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Wheel & Tire Tech Info

Wheel Tech Info Guide

Tire Tech Info Guide

Bolt Patterns

A wheel’s bolt-circle-diameter is the diameter of an imaginary circle drawn through the center of the wheel’s mounting-bolt holes. Bolt patterns vary by vehicle make and model.

If the pattern has an even number of mounting holes (four, six or eight lugs) simply measure from the center of one stud hole directly across the center of the wheel to the center of an opposite stud hole.

With a five-lug pattern, measure from the center of one stud hole to the center of the farthest stud hole, skipping the adjacent hole. The resulting measurement is slightly smaller than the actual bolt-circle diameter.

For example, a vehicle with a bolt pattern of (5 x 120) means this vehicle’s hub has five bolts or lugs, which measure 120 millimeters apart from one another diagonally.

Centerbore and Hubcentric Rings

This refers to the opening in the back of the wheel that centers the wheel on the hub of the car. Since most wheels are mass produced, they have a large centerbore to accommodate different vehicles. If there is a vibration problem, it is recommended that you use hubcentric rings. Hub rings are hard plastic rings that link the wheel to the vehicle. This centers the wheel and makes your wheel hubcentric. Without hub rings it is possible to get vibrations even if the wheel and tire package is completely balanced.

Plus Sizing

Plus sizing your wheel and tire package can enhance vehicle performance and looks by allowing fitment of larger diameter rims and lower profile tires. If you make plus sizing changes, keep the overall tire diameter within 3% of the original equipment. Exceeding 3% can lead to a number of problems.


It’s important to torque the lugs on your wheels properly. The best way to torque your wheels is by hand, using a torque wrench. Wheels are frequently over-torqued onto a vehicle’s hub bore. Over-torquing can lead to brake problems or cause the lugs to break off the wheel. Your owner’s manual contains the optimal torque specifications for your vehicle. Always re-torque after your first 50 miles.

Wheel Care

Protect your investment by keeping your wheels clean at all times. Dust or dirt sitting on your wheels might destroy the finish. Always wait until your wheels are cool before cleaning them. Never use steam cleaners or automatic car washes; they can damage your wheels. The best wheel cleaning product is mild soap. Clean one wheel at a time and rinse immediately to avoid soap scum buildup. After the wheels are clean and dry apply a very light coat of wheel wax to protect your wheels from the elements.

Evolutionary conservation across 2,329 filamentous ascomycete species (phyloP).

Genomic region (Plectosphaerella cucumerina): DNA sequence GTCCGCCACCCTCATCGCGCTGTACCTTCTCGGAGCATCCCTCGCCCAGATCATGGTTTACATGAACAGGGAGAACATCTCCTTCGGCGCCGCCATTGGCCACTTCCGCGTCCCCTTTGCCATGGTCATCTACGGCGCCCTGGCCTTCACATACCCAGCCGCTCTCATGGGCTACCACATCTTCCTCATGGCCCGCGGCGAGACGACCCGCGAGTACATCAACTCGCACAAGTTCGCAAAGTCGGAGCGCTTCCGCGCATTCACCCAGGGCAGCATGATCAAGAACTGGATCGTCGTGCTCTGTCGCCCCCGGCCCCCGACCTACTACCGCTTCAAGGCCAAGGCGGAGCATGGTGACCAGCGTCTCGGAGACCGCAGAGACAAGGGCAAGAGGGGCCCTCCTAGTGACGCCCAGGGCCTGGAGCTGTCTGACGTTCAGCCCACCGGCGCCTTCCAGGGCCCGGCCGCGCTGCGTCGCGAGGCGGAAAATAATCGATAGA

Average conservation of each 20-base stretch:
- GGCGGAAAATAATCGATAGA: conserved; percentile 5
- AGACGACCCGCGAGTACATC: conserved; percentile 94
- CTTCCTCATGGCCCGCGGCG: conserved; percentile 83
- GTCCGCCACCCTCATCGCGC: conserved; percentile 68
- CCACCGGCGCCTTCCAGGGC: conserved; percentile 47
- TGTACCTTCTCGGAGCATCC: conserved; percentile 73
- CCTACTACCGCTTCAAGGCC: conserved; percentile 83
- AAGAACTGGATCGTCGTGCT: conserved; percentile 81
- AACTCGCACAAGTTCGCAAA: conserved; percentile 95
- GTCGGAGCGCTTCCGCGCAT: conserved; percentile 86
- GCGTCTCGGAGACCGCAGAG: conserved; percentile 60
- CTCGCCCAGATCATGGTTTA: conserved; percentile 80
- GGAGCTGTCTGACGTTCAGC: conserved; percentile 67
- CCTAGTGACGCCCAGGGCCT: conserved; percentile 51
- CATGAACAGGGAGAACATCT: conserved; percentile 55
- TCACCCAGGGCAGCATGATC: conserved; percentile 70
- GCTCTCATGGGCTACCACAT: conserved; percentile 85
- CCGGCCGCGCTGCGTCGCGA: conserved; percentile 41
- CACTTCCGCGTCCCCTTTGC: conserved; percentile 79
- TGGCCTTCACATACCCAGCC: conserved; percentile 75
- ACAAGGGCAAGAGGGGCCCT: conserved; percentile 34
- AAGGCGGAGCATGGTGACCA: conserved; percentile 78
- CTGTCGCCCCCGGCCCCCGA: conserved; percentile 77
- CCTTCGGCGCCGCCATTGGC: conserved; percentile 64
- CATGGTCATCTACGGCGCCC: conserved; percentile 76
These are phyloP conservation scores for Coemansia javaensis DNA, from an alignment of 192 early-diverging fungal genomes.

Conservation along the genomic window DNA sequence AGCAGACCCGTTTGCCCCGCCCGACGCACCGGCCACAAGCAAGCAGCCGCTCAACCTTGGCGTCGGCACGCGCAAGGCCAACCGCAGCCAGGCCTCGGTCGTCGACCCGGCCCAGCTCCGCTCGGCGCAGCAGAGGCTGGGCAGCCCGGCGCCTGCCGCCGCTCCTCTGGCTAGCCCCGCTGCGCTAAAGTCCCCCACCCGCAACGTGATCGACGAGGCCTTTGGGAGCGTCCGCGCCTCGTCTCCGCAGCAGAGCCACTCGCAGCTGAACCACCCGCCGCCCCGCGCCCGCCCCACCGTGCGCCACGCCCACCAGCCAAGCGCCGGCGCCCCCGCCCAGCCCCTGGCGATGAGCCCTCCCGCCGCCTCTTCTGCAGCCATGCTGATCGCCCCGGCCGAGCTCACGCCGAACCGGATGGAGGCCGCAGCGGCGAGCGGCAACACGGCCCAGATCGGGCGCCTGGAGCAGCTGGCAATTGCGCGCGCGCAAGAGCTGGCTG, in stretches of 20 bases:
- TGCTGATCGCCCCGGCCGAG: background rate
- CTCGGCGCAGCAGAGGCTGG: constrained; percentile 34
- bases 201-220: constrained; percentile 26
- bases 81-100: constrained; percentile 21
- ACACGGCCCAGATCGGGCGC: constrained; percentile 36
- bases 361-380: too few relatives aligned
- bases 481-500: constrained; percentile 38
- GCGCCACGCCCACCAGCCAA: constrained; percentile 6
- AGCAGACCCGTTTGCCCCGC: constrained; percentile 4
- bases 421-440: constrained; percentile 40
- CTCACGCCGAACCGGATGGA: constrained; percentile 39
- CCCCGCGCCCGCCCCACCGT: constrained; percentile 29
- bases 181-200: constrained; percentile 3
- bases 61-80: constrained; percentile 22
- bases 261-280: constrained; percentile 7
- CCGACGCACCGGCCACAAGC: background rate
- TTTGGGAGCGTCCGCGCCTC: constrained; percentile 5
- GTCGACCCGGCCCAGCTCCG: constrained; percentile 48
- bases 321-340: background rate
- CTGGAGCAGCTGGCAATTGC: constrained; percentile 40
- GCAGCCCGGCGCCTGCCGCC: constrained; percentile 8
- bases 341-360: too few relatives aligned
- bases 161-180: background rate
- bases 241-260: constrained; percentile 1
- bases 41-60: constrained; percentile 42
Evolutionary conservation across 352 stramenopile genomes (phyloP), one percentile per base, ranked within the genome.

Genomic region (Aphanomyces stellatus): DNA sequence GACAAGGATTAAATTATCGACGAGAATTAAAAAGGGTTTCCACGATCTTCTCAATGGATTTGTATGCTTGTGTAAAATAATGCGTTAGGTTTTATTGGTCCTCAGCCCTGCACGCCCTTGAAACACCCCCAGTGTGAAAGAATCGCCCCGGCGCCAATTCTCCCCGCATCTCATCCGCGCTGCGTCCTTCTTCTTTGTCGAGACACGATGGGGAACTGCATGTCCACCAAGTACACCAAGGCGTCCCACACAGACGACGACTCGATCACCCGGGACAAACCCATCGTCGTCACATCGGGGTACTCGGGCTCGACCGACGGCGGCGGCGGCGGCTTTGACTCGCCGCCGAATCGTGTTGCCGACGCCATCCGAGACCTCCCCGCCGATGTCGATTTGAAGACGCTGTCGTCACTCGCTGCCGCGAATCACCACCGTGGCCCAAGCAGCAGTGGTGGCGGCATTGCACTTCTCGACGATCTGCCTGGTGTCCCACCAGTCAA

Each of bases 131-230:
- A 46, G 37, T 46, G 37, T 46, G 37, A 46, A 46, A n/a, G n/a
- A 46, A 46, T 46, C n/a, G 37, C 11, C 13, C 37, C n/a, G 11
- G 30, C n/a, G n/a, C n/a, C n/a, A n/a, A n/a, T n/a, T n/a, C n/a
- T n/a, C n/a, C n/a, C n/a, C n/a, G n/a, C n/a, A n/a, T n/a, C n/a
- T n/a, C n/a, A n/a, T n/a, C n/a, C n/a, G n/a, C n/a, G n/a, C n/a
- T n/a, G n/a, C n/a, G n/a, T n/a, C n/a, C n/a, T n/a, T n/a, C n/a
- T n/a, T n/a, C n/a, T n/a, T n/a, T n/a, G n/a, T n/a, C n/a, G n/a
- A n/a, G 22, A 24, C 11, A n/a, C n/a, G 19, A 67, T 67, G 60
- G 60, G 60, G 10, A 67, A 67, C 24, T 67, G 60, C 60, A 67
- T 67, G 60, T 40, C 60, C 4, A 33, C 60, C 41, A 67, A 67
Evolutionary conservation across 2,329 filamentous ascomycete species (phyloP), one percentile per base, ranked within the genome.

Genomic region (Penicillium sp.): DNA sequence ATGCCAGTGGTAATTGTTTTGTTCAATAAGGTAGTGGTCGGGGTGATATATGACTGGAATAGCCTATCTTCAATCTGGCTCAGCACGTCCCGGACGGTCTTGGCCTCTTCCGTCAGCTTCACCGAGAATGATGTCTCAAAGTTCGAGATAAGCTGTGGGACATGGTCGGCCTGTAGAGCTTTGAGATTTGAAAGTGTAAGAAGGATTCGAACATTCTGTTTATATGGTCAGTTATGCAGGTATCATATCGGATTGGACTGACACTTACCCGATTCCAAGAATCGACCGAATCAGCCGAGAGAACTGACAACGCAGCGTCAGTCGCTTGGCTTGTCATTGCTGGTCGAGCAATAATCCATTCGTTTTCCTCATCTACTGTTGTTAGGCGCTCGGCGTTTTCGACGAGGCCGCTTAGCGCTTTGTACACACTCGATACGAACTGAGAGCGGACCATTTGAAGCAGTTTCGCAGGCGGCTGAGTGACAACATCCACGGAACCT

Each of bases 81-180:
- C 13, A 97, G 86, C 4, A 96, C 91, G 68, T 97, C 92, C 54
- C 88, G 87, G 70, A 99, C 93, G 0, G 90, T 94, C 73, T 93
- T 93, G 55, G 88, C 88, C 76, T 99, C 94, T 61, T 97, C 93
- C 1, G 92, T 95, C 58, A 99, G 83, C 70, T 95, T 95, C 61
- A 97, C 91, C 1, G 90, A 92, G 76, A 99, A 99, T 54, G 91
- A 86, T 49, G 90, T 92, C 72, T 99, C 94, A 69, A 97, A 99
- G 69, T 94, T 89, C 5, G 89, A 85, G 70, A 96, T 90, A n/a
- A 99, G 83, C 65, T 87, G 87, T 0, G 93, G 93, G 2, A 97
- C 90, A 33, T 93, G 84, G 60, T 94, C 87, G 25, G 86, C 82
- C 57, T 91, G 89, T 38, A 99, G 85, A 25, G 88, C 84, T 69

Wheel Construction

Most alloy wheels are made in one-, two- or three-piece construction types. One-piece wheels are made in a mold as a single piece of metal. Two-piece wheels are made of separate center and barrel pieces that are welded or bolted together. Three-piece wheels are made of three separate pieces bolted together.

The most common methods of wheel manufacturing are: Forging, Low pressure Casting and Counter Pressure Casting.


This is the process of forcing a solid billet of aluminum between the forging dies under an extreme amount of pressure. This creates a finished product that is very dense, very strong and therefore very light.

Low Pressure Casting

This is the most common form of rim manufacturing. Liquid metal is poured into a mold and allowed to harden until the finished wheel is cool enough to be taken out of the casting.

Counter Pressure Casting

This method actually sucks the metal into a mold using a vacuum. This reduces impurities making the wheel much stronger than a low pressure cast rim.

Wheel Fitment

The optimal specification of wheels to fit your vehicle flush with the body.  PowerHouse Wheels not only has a team with a combined experienced of over 25 years.  Additionally we use the leading software to aids us even with the newest of vehicles to ensure your wheels & tires fit.

Please let us know if any of the brake or suspension system in your vehicle has been modified so we can make sure your wheels and tires fit.

Wheel Offset

The wheel offset is the distance from the hub mounting surface to the centerline of the wheel. There are three types of offsets.
Positive Offset
A positive offset means the mounting surface of the wheel is positioned in front of the true centerline of the wheel. Most factory rims will have this type of offset.
Zero Offset
When the hub mounting surface is centered within the rim, it is known as a zero offset.
Negative Offset
If the hub mounting surface is on the brake side of the center line of the rim, it is considered a negative offset or “deep dish”.

Load Index

The load index for any tire indicates the maximum weight that each tire is able to sustain.

Load IndexPoundsKilograms

Noise & Vibration Problems

Some of the most common causes of noise and vibration problems (There could be others):

  • Tire and wheel out of balance
  • No hub centric rings on aftermarket wheels
  • Incorrect hardware for aftermarket wheels
  • Irregular tire wear
  • Rim is damaged
  • Tire is damaged